President Obama leads by 5 points, 50 percent to 45 percent, in a Quinnipiac University/CBS News poll released Monday, but Republican Mitt Romney carved into President Obama’s 10-point advantage in the all-important state of Ohio he held last month.
A gender gap seen throughout the election cycle persists in the new poll: Mr. Obama leads by 15 points among women, 55 percent to 40 percent, while Mr. Romney leads by 7 points among men, at 51 percent to 44 percent. Mr. Obama’s advantage among women is down from a staggering 60 percent to 35 percent margin last month, however, while Mr. Romney’s support among men has remained relatively constant.
A strong plurality of likely voters felt Mr. Obama won the second presidential debate held in New York last week, 48 percent to 27 percent. However, nearly two-thirds say the debate will have no effect on their vote.
Mr. Obama enjoys a 15-point advantage among the 20 percent of voters who have already cast their ballots, at 54 percent to 39 percent. For likely voters who have not yet cast their ballots, the lead for Mr. Obama is 2 points, at 49 percent to 47 percent.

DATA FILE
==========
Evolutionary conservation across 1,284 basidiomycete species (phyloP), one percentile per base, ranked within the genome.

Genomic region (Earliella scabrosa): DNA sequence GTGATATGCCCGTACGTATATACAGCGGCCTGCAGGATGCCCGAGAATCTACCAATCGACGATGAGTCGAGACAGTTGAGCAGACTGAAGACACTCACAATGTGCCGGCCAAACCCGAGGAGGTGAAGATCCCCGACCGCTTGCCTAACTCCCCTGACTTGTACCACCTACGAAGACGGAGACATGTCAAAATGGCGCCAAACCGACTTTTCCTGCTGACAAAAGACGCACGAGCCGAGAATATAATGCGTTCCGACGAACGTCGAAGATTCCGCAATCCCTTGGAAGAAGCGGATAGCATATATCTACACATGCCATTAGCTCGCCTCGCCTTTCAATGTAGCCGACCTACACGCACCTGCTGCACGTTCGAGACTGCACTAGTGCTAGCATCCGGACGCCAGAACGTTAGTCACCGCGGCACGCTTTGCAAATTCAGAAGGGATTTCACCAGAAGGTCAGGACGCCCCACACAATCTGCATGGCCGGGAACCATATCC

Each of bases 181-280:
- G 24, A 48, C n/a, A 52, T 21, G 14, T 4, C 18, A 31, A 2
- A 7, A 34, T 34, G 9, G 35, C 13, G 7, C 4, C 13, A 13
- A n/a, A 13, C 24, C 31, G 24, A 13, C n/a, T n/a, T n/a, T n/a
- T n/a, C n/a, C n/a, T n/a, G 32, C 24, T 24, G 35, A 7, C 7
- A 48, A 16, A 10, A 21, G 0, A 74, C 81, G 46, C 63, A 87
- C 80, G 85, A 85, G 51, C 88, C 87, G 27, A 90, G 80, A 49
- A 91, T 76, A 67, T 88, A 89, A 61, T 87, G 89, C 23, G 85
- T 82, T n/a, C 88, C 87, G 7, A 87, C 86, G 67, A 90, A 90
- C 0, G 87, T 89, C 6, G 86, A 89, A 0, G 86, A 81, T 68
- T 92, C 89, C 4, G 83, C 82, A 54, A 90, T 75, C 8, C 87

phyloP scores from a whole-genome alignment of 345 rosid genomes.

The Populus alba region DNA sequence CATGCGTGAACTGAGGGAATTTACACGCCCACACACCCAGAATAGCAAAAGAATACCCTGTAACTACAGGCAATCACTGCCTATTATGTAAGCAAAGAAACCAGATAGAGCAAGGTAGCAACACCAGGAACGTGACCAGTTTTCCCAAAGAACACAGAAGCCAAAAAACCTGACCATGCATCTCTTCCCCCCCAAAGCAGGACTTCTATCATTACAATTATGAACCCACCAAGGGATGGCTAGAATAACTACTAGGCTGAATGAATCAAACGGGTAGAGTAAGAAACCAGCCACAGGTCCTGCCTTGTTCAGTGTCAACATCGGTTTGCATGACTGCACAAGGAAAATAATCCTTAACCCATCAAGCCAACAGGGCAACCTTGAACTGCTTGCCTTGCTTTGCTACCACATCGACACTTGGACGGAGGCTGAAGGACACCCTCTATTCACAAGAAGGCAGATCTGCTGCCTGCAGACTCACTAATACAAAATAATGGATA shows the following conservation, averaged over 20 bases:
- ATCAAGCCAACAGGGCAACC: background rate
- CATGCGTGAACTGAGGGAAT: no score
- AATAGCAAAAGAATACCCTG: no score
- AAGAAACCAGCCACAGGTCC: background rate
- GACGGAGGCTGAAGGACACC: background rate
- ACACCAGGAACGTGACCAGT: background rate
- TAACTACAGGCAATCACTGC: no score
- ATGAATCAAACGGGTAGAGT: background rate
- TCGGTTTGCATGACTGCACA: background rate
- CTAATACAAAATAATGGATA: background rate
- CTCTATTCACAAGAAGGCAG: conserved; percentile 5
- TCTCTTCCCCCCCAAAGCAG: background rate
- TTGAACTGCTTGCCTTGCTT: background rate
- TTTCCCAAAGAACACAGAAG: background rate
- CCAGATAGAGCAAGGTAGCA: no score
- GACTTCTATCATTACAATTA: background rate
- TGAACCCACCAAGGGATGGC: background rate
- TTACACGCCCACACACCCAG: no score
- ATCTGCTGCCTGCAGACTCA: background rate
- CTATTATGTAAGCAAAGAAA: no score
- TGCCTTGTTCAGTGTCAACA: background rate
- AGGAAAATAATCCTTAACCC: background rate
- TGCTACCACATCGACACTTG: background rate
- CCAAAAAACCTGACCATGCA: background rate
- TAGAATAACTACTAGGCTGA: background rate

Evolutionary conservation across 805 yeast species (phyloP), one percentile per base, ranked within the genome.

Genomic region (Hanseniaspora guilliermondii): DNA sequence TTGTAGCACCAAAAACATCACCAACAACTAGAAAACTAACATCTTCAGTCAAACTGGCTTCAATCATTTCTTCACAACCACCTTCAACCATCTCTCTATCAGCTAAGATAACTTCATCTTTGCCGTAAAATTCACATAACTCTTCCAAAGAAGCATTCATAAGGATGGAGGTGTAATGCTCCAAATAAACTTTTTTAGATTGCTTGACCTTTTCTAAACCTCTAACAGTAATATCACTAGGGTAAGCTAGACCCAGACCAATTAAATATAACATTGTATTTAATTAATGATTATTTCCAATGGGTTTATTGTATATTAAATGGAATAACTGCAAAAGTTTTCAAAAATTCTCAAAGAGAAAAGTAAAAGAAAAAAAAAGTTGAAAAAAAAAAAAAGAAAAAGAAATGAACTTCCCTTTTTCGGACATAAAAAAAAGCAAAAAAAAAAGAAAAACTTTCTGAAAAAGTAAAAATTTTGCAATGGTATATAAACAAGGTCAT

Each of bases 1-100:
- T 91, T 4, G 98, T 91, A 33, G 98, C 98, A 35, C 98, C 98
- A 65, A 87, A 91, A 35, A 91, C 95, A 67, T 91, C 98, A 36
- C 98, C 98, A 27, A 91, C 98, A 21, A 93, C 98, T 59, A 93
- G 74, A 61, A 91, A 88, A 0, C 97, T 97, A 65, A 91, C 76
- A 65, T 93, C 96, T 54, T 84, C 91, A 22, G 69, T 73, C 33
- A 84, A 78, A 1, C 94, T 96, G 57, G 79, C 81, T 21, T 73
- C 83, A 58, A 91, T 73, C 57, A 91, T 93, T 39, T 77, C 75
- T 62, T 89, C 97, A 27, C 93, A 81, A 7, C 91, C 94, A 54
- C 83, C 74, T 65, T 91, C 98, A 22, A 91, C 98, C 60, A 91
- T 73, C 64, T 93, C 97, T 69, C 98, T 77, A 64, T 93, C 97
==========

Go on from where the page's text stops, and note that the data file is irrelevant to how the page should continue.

More voters say Mr. Obama cares about their needs and problems — 60 percent to 37 percent — compared to Mr. Romney, where 45 percent of likely voters say he does and 50 percent of voters say he does not. Mr. Romney, however, holds a larger advantage on which candidate has strong qualities of leadership. Sixty-four percent of voters say he does, compared to 58 percent for Mr. Obama.
Mr. Obama holds a 50 percent to 43 percent lead on the issue of foreign policy — the topic of Monday night’s debate — down from a 54 percent to 41 percent advantage in September. Mr. Romney has pulled even with Mr. Obama on the all-important question of who would do a better job handling the economy after trailing by 6 points last month.
However, 54 percent of voters say Mr. Obama would do a better job helping the middle class, compared to 41 percent for Mr. Romney.
The party breakdown for the poll is 26 percent Republican, 35 percent Democrat and 34 percent independent. The poll of 1,548 likely voters was conducted Oct. 17-20, and the margin of error is 3 percentage points.